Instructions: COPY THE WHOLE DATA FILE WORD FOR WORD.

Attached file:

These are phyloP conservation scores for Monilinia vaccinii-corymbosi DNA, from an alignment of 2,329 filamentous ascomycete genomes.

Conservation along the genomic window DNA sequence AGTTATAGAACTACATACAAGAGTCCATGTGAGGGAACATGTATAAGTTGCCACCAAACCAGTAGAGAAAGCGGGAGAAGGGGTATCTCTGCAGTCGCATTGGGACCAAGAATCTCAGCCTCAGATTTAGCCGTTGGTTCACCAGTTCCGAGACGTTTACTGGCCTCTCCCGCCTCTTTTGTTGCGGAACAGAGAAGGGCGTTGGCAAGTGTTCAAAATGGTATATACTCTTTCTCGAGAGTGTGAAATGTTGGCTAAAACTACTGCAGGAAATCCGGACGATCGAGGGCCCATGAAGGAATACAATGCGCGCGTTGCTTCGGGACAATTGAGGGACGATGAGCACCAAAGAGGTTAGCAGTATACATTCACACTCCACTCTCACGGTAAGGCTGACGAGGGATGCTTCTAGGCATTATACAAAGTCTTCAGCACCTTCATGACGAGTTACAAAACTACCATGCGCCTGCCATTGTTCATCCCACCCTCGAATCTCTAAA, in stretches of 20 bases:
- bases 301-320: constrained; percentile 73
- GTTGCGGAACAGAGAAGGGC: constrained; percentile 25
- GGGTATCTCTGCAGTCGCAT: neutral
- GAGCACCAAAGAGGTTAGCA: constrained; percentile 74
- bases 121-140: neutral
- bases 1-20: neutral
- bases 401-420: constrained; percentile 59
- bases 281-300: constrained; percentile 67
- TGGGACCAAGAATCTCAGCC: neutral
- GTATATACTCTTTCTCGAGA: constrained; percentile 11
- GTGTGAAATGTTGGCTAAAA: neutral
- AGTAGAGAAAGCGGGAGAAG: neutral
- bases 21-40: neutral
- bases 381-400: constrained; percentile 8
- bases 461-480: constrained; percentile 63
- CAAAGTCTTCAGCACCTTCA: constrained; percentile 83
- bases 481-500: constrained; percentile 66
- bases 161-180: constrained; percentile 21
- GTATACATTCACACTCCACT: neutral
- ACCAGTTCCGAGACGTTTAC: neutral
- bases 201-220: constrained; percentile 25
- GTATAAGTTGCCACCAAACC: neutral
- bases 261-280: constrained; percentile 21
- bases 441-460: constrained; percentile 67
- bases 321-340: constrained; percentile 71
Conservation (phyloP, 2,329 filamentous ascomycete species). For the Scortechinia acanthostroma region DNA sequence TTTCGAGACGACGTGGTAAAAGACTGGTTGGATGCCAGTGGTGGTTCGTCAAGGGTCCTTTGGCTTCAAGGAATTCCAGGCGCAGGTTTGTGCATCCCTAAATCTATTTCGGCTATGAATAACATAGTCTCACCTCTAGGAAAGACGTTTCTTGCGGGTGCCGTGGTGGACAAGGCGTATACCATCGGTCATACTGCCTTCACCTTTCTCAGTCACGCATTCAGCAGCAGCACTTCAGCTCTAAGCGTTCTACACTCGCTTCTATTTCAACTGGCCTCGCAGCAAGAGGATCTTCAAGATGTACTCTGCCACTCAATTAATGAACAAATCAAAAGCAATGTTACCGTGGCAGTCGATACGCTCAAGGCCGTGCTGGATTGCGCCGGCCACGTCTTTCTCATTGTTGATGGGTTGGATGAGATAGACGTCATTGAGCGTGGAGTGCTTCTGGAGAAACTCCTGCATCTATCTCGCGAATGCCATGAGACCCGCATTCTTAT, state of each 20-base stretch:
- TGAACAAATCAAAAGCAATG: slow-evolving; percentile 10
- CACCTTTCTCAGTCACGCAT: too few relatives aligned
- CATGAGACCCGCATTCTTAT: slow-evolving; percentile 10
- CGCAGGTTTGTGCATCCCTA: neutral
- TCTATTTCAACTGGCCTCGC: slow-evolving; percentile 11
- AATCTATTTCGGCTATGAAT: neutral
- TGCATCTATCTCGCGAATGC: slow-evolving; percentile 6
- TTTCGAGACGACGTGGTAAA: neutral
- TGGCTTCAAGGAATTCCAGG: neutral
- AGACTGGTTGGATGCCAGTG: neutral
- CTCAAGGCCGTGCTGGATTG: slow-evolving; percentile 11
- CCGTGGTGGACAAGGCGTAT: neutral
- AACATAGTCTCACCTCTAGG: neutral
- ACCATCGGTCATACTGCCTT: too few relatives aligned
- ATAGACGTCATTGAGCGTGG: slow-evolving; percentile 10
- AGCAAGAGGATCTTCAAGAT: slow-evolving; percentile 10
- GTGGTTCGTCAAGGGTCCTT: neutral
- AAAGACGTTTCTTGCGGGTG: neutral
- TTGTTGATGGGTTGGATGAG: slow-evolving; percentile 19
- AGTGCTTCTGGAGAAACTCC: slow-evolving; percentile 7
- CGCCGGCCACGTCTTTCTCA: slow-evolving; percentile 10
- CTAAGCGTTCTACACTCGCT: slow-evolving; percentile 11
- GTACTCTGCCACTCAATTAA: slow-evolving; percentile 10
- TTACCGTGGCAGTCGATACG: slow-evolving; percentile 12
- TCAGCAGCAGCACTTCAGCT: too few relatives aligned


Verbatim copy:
These are phyloP conservation scores for Monilinia vaccinii-corymbosi DNA, from an alignment of 2,329 filamentous ascomycete genomes.

Conservation along the genomic window DNA sequence AGTTATAGAACTACATACAAGAGTCCATGTGAGGGAACATGTATAAGTTGCCACCAAACCAGTAGAGAAAGCGGGAGAAGGGGTATCTCTGCAGTCGCATTGGGACCAAGAATCTCAGCCTCAGATTTAGCCGTTGGTTCACCAGTTCCGAGACGTTTACTGGCCTCTCCCGCCTCTTTTGTTGCGGAACAGAGAAGGGCGTTGGCAAGTGTTCAAAATGGTATATACTCTTTCTCGAGAGTGTGAAATGTTGGCTAAAACTACTGCAGGAAATCCGGACGATCGAGGGCCCATGAAGGAATACAATGCGCGCGTTGCTTCGGGACAATTGAGGGACGATGAGCACCAAAGAGGTTAGCAGTATACATTCACACTCCACTCTCACGGTAAGGCTGACGAGGGATGCTTCTAGGCATTATACAAAGTCTTCAGCACCTTCATGACGAGTTACAAAACTACCATGCGCCTGCCATTGTTCATCCCACCCTCGAATCTCTAAA, in stretches of 20 bases:
- bases 301-320: constrained; percentile 73
- GTTGCGGAACAGAGAAGGGC: constrained; percentile 25
- GGGTATCTCTGCAGTCGCAT: neutral
- GAGCACCAAAGAGGTTAGCA: constrained; percentile 74
- bases 121-140: neutral
- bases 1-20: neutral
- bases 401-420: constrained; percentile 59
- bases 281-300: constrained; percentile 67
- TGGGACCAAGAATCTCAGCC: neutral
- GTATATACTCTTTCTCGAGA: constrained; percentile 11
- GTGTGAAATGTTGGCTAAAA: neutral
- AGTAGAGAAAGCGGGAGAAG: neutral
- bases 21-40: neutral
- bases 381-400: constrained; percentile 8
- bases 461-480: constrained; percentile 63
- CAAAGTCTTCAGCACCTTCA: constrained; percentile 83
- bases 481-500: constrained; percentile 66
- bases 161-180: constrained; percentile 21
- GTATACATTCACACTCCACT: neutral
- ACCAGTTCCGAGACGTTTAC: neutral
- bases 201-220: constrained; percentile 25
- GTATAAGTTGCCACCAAACC: neutral
- bases 261-280: constrained; percentile 21
- bases 441-460: constrained; percentile 67
- bases 321-340: constrained; percentile 71
Conservation (phyloP, 2,329 filamentous ascomycete species). For the Scortechinia acanthostroma region DNA sequence TTTCGAGACGACGTGGTAAAAGACTGGTTGGATGCCAGTGGTGGTTCGTCAAGGGTCCTTTGGCTTCAAGGAATTCCAGGCGCAGGTTTGTGCATCCCTAAATCTATTTCGGCTATGAATAACATAGTCTCACCTCTAGGAAAGACGTTTCTTGCGGGTGCCGTGGTGGACAAGGCGTATACCATCGGTCATACTGCCTTCACCTTTCTCAGTCACGCATTCAGCAGCAGCACTTCAGCTCTAAGCGTTCTACACTCGCTTCTATTTCAACTGGCCTCGCAGCAAGAGGATCTTCAAGATGTACTCTGCCACTCAATTAATGAACAAATCAAAAGCAATGTTACCGTGGCAGTCGATACGCTCAAGGCCGTGCTGGATTGCGCCGGCCACGTCTTTCTCATTGTTGATGGGTTGGATGAGATAGACGTCATTGAGCGTGGAGTGCTTCTGGAGAAACTCCTGCATCTATCTCGCGAATGCCATGAGACCCGCATTCTTAT, state of each 20-base stretch:
- TGAACAAATCAAAAGCAATG: slow-evolving; percentile 10
- CACCTTTCTCAGTCACGCAT: too few relatives aligned
- CATGAGACCCGCATTCTTAT: slow-evolving; percentile 10
- CGCAGGTTTGTGCATCCCTA: neutral
- TCTATTTCAACTGGCCTCGC: slow-evolving; percentile 11
- AATCTATTTCGGCTATGAAT: neutral
- TGCATCTATCTCGCGAATGC: slow-evolving; percentile 6
- TTTCGAGACGACGTGGTAAA: neutral
- TGGCTTCAAGGAATTCCAGG: neutral
- AGACTGGTTGGATGCCAGTG: neutral
- CTCAAGGCCGTGCTGGATTG: slow-evolving; percentile 11
- CCGTGGTGGACAAGGCGTAT: neutral
- AACATAGTCTCACCTCTAGG: neutral
- ACCATCGGTCATACTGCCTT: too few relatives aligned
- ATAGACGTCATTGAGCGTGG: slow-evolving; percentile 10
- AGCAAGAGGATCTTCAAGAT: slow-evolving; percentile 10
- GTGGTTCGTCAAGGGTCCTT: neutral
- AAAGACGTTTCTTGCGGGTG: neutral
- TTGTTGATGGGTTGGATGAG: slow-evolving; percentile 19
- AGTGCTTCTGGAGAAACTCC: slow-evolving; percentile 7
- CGCCGGCCACGTCTTTCTCA: slow-evolving; percentile 10
- CTAAGCGTTCTACACTCGCT: slow-evolving; percentile 11
- GTACTCTGCCACTCAATTAA: slow-evolving; percentile 10
- TTACCGTGGCAGTCGATACG: slow-evolving; percentile 12
- TCAGCAGCAGCACTTCAGCT: too few relatives aligned